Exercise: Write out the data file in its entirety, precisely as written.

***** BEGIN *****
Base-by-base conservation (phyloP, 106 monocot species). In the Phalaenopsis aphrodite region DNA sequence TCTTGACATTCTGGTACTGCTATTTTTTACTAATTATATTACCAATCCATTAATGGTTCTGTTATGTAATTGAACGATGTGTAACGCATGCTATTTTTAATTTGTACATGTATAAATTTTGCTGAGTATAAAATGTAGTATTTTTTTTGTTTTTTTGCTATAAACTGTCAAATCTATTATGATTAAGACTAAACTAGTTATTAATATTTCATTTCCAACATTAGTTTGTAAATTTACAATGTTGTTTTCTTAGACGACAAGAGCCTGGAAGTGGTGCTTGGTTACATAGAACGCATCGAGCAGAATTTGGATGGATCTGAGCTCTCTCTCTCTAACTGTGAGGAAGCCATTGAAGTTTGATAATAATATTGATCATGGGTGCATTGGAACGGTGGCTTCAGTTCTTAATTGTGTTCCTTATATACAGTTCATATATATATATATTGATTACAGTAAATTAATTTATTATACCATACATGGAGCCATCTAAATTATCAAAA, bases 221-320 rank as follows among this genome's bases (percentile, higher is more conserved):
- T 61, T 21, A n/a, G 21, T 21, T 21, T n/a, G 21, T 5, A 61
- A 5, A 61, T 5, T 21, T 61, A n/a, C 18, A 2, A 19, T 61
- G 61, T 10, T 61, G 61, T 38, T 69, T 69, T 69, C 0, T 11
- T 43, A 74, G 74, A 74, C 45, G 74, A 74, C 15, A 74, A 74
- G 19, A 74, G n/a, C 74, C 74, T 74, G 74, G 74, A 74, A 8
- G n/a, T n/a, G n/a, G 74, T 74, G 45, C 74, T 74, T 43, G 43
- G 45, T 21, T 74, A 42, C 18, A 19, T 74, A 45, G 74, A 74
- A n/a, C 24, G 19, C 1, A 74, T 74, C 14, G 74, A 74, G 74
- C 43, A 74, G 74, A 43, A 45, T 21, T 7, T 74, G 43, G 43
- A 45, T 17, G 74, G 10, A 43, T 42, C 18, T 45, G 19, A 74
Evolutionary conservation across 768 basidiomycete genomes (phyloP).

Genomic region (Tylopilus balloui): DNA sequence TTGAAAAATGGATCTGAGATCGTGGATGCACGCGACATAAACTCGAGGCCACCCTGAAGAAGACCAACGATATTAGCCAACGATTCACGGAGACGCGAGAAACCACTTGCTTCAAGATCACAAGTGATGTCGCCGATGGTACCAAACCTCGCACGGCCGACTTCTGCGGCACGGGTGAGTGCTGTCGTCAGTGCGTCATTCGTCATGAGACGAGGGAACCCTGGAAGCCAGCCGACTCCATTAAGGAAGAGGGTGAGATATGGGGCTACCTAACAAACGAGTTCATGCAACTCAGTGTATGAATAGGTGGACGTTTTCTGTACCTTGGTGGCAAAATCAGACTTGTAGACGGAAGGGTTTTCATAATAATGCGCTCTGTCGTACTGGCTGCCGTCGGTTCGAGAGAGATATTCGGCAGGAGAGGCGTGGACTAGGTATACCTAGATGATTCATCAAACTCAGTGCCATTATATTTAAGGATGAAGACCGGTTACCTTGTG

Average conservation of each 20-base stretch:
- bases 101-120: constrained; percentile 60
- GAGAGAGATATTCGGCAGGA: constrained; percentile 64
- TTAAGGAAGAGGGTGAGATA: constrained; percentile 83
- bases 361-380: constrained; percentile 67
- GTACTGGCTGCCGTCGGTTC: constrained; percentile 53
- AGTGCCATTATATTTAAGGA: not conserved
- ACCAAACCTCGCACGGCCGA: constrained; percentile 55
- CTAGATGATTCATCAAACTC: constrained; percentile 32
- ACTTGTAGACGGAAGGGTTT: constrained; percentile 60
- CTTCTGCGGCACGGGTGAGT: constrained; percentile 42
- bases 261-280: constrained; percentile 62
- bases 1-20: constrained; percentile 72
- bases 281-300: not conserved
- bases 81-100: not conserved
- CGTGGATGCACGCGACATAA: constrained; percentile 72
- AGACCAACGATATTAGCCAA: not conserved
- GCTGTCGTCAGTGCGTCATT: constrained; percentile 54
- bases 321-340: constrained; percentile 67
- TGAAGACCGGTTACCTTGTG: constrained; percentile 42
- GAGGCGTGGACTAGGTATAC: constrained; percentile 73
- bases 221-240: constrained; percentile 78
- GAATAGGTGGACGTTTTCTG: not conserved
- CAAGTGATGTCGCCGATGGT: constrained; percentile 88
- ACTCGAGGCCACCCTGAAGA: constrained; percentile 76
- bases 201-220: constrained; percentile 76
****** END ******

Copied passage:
Base-by-base conservation (phyloP, 106 monocot species). In the Phalaenopsis aphrodite region DNA sequence TCTTGACATTCTGGTACTGCTATTTTTTACTAATTATATTACCAATCCATTAATGGTTCTGTTATGTAATTGAACGATGTGTAACGCATGCTATTTTTAATTTGTACATGTATAAATTTTGCTGAGTATAAAATGTAGTATTTTTTTTGTTTTTTTGCTATAAACTGTCAAATCTATTATGATTAAGACTAAACTAGTTATTAATATTTCATTTCCAACATTAGTTTGTAAATTTACAATGTTGTTTTCTTAGACGACAAGAGCCTGGAAGTGGTGCTTGGTTACATAGAACGCATCGAGCAGAATTTGGATGGATCTGAGCTCTCTCTCTCTAACTGTGAGGAAGCCATTGAAGTTTGATAATAATATTGATCATGGGTGCATTGGAACGGTGGCTTCAGTTCTTAATTGTGTTCCTTATATACAGTTCATATATATATATATTGATTACAGTAAATTAATTTATTATACCATACATGGAGCCATCTAAATTATCAAAA, bases 221-320 rank as follows among this genome's bases (percentile, higher is more conserved):
- T 61, T 21, A n/a, G 21, T 21, T 21, T n/a, G 21, T 5, A 61
- A 5, A 61, T 5, T 21, T 61, A n/a, C 18, A 2, A 19, T 61
- G 61, T 10, T 61, G 61, T 38, T 69, T 69, T 69, C 0, T 11
- T 43, A 74, G 74, A 74, C 45, G 74, A 74, C 15, A 74, A 74
- G 19, A 74, G n/a, C 74, C 74, T 74, G 74, G 74, A 74, A 8
- G n/a, T n/a, G n/a, G 74, T 74, G 45, C 74, T 74, T 43, G 43
- G 45, T 21, T 74, A 42, C 18, A 19, T 74, A 45, G 74, A 74
- A n/a, C 24, G 19, C 1, A 74, T 74, C 14, G 74, A 74, G 74
- C 43, A 74, G 74, A 43, A 45, T 21, T 7, T 74, G 43, G 43
- A 45, T 17, G 74, G 10, A 43, T 42, C 18, T 45, G 19, A 74
Evolutionary conservation across 768 basidiomycete genomes (phyloP).

Genomic region (Tylopilus balloui): DNA sequence TTGAAAAATGGATCTGAGATCGTGGATGCACGCGACATAAACTCGAGGCCACCCTGAAGAAGACCAACGATATTAGCCAACGATTCACGGAGACGCGAGAAACCACTTGCTTCAAGATCACAAGTGATGTCGCCGATGGTACCAAACCTCGCACGGCCGACTTCTGCGGCACGGGTGAGTGCTGTCGTCAGTGCGTCATTCGTCATGAGACGAGGGAACCCTGGAAGCCAGCCGACTCCATTAAGGAAGAGGGTGAGATATGGGGCTACCTAACAAACGAGTTCATGCAACTCAGTGTATGAATAGGTGGACGTTTTCTGTACCTTGGTGGCAAAATCAGACTTGTAGACGGAAGGGTTTTCATAATAATGCGCTCTGTCGTACTGGCTGCCGTCGGTTCGAGAGAGATATTCGGCAGGAGAGGCGTGGACTAGGTATACCTAGATGATTCATCAAACTCAGTGCCATTATATTTAAGGATGAAGACCGGTTACCTTGTG

Average conservation of each 20-base stretch:
- bases 101-120: constrained; percentile 60
- GAGAGAGATATTCGGCAGGA: constrained; percentile 64
- TTAAGGAAGAGGGTGAGATA: constrained; percentile 83
- bases 361-380: constrained; percentile 67
- GTACTGGCTGCCGTCGGTTC: constrained; percentile 53
- AGTGCCATTATATTTAAGGA: not conserved
- ACCAAACCTCGCACGGCCGA: constrained; percentile 55
- CTAGATGATTCATCAAACTC: constrained; percentile 32
- ACTTGTAGACGGAAGGGTTT: constrained; percentile 60
- CTTCTGCGGCACGGGTGAGT: constrained; percentile 42
- bases 261-280: constrained; percentile 62
- bases 1-20: constrained; percentile 72
- bases 281-300: not conserved
- bases 81-100: not conserved
- CGTGGATGCACGCGACATAA: constrained; percentile 72
- AGACCAACGATATTAGCCAA: not conserved
- GCTGTCGTCAGTGCGTCATT: constrained; percentile 54
- bases 321-340: constrained; percentile 67
- TGAAGACCGGTTACCTTGTG: constrained; percentile 42
- GAGGCGTGGACTAGGTATAC: constrained; percentile 73
- bases 221-240: constrained; percentile 78
- GAATAGGTGGACGTTTTCTG: not conserved
- CAAGTGATGTCGCCGATGGT: constrained; percentile 88
- ACTCGAGGCCACCCTGAAGA: constrained; percentile 76
- bases 201-220: constrained; percentile 76